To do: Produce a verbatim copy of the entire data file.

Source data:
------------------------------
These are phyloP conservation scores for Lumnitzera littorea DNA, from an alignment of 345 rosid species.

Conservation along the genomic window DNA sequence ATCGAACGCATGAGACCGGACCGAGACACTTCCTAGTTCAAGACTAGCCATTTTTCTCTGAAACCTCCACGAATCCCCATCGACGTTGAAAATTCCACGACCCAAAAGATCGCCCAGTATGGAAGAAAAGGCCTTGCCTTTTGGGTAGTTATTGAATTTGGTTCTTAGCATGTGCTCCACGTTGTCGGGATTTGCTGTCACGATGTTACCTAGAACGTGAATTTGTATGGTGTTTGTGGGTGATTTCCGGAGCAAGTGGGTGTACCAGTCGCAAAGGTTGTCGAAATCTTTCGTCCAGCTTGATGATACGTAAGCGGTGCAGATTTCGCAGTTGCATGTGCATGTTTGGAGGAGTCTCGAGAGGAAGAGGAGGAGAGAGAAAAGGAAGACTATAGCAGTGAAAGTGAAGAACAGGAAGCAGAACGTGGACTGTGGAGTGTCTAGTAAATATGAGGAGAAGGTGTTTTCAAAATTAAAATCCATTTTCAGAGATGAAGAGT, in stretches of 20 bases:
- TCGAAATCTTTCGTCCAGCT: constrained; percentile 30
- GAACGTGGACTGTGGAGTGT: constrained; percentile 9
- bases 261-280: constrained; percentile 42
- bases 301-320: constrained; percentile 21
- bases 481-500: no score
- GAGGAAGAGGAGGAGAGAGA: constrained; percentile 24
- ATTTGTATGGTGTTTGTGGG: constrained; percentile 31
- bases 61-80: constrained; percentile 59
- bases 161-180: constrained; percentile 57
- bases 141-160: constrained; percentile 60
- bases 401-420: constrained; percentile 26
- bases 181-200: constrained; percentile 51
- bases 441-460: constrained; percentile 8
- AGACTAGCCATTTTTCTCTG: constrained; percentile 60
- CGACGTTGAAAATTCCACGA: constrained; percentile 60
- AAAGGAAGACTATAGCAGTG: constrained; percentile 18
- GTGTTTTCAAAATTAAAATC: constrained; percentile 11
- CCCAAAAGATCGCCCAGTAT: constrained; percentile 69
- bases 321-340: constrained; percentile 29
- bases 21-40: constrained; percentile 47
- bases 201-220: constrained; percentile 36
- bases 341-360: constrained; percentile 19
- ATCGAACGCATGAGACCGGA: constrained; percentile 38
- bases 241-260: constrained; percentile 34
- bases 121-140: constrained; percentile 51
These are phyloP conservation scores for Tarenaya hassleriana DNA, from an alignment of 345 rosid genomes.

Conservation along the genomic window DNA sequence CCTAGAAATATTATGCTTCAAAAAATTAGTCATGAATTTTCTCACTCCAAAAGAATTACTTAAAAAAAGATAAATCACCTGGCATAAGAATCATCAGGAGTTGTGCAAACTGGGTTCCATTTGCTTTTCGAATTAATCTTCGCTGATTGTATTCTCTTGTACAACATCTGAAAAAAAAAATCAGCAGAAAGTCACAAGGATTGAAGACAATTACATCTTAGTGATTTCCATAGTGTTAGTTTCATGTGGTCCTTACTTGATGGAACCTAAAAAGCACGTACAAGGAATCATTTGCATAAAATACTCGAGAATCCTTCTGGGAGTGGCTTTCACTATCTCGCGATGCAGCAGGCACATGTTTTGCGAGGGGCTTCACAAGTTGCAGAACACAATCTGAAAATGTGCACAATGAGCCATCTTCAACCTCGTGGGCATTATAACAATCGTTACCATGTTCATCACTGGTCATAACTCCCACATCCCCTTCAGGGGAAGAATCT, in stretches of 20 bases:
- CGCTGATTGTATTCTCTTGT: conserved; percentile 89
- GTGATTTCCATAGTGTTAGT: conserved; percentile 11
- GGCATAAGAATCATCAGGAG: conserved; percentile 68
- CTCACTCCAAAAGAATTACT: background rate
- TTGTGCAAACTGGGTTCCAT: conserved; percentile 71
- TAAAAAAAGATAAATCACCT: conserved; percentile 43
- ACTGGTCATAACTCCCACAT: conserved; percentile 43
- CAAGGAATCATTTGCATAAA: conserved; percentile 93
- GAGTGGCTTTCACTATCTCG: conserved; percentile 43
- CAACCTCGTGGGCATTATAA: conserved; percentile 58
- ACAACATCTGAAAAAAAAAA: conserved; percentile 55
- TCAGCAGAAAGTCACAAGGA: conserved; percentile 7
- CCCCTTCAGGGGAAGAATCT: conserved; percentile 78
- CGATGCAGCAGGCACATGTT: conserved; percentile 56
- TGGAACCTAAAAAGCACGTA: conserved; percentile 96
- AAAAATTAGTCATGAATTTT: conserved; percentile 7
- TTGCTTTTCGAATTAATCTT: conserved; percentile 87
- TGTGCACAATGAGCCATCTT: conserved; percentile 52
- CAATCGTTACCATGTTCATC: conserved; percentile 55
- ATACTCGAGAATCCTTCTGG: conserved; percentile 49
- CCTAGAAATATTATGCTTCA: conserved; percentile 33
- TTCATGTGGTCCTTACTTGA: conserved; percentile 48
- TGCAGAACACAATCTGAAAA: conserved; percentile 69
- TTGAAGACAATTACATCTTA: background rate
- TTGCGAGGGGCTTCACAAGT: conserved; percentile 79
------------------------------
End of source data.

These are phyloP conservation scores for Lumnitzera littorea DNA, from an alignment of 345 rosid species.

Conservation along the genomic window DNA sequence ATCGAACGCATGAGACCGGACCGAGACACTTCCTAGTTCAAGACTAGCCATTTTTCTCTGAAACCTCCACGAATCCCCATCGACGTTGAAAATTCCACGACCCAAAAGATCGCCCAGTATGGAAGAAAAGGCCTTGCCTTTTGGGTAGTTATTGAATTTGGTTCTTAGCATGTGCTCCACGTTGTCGGGATTTGCTGTCACGATGTTACCTAGAACGTGAATTTGTATGGTGTTTGTGGGTGATTTCCGGAGCAAGTGGGTGTACCAGTCGCAAAGGTTGTCGAAATCTTTCGTCCAGCTTGATGATACGTAAGCGGTGCAGATTTCGCAGTTGCATGTGCATGTTTGGAGGAGTCTCGAGAGGAAGAGGAGGAGAGAGAAAAGGAAGACTATAGCAGTGAAAGTGAAGAACAGGAAGCAGAACGTGGACTGTGGAGTGTCTAGTAAATATGAGGAGAAGGTGTTTTCAAAATTAAAATCCATTTTCAGAGATGAAGAGT, in stretches of 20 bases:
- TCGAAATCTTTCGTCCAGCT: constrained; percentile 30
- GAACGTGGACTGTGGAGTGT: constrained; percentile 9
- bases 261-280: constrained; percentile 42
- bases 301-320: constrained; percentile 21
- bases 481-500: no score
- GAGGAAGAGGAGGAGAGAGA: constrained; percentile 24
- ATTTGTATGGTGTTTGTGGG: constrained; percentile 31
- bases 61-80: constrained; percentile 59
- bases 161-180: constrained; percentile 57
- bases 141-160: constrained; percentile 60
- bases 401-420: constrained; percentile 26
- bases 181-200: constrained; percentile 51
- bases 441-460: constrained; percentile 8
- AGACTAGCCATTTTTCTCTG: constrained; percentile 60
- CGACGTTGAAAATTCCACGA: constrained; percentile 60
- AAAGGAAGACTATAGCAGTG: constrained; percentile 18
- GTGTTTTCAAAATTAAAATC: constrained; percentile 11
- CCCAAAAGATCGCCCAGTAT: constrained; percentile 69
- bases 321-340: constrained; percentile 29
- bases 21-40: constrained; percentile 47
- bases 201-220: constrained; percentile 36
- bases 341-360: constrained; percentile 19
- ATCGAACGCATGAGACCGGA: constrained; percentile 38
- bases 241-260: constrained; percentile 34
- bases 121-140: constrained; percentile 51
These are phyloP conservation scores for Tarenaya hassleriana DNA, from an alignment of 345 rosid genomes.

Conservation along the genomic window DNA sequence CCTAGAAATATTATGCTTCAAAAAATTAGTCATGAATTTTCTCACTCCAAAAGAATTACTTAAAAAAAGATAAATCACCTGGCATAAGAATCATCAGGAGTTGTGCAAACTGGGTTCCATTTGCTTTTCGAATTAATCTTCGCTGATTGTATTCTCTTGTACAACATCTGAAAAAAAAAATCAGCAGAAAGTCACAAGGATTGAAGACAATTACATCTTAGTGATTTCCATAGTGTTAGTTTCATGTGGTCCTTACTTGATGGAACCTAAAAAGCACGTACAAGGAATCATTTGCATAAAATACTCGAGAATCCTTCTGGGAGTGGCTTTCACTATCTCGCGATGCAGCAGGCACATGTTTTGCGAGGGGCTTCACAAGTTGCAGAACACAATCTGAAAATGTGCACAATGAGCCATCTTCAACCTCGTGGGCATTATAACAATCGTTACCATGTTCATCACTGGTCATAACTCCCACATCCCCTTCAGGGGAAGAATCT, in stretches of 20 bases:
- CGCTGATTGTATTCTCTTGT: conserved; percentile 89
- GTGATTTCCATAGTGTTAGT: conserved; percentile 11
- GGCATAAGAATCATCAGGAG: conserved; percentile 68
- CTCACTCCAAAAGAATTACT: background rate
- TTGTGCAAACTGGGTTCCAT: conserved; percentile 71
- TAAAAAAAGATAAATCACCT: conserved; percentile 43
- ACTGGTCATAACTCCCACAT: conserved; percentile 43
- CAAGGAATCATTTGCATAAA: conserved; percentile 93
- GAGTGGCTTTCACTATCTCG: conserved; percentile 43
- CAACCTCGTGGGCATTATAA: conserved; percentile 58
- ACAACATCTGAAAAAAAAAA: conserved; percentile 55
- TCAGCAGAAAGTCACAAGGA: conserved; percentile 7
- CCCCTTCAGGGGAAGAATCT: conserved; percentile 78
- CGATGCAGCAGGCACATGTT: conserved; percentile 56
- TGGAACCTAAAAAGCACGTA: conserved; percentile 96
- AAAAATTAGTCATGAATTTT: conserved; percentile 7
- TTGCTTTTCGAATTAATCTT: conserved; percentile 87
- TGTGCACAATGAGCCATCTT: conserved; percentile 52
- CAATCGTTACCATGTTCATC: conserved; percentile 55
- ATACTCGAGAATCCTTCTGG: conserved; percentile 49
- CCTAGAAATATTATGCTTCA: conserved; percentile 33
- TTCATGTGGTCCTTACTTGA: conserved; percentile 48
- TGCAGAACACAATCTGAAAA: conserved; percentile 69
- TTGAAGACAATTACATCTTA: background rate
- TTGCGAGGGGCTTCACAAGT: conserved; percentile 79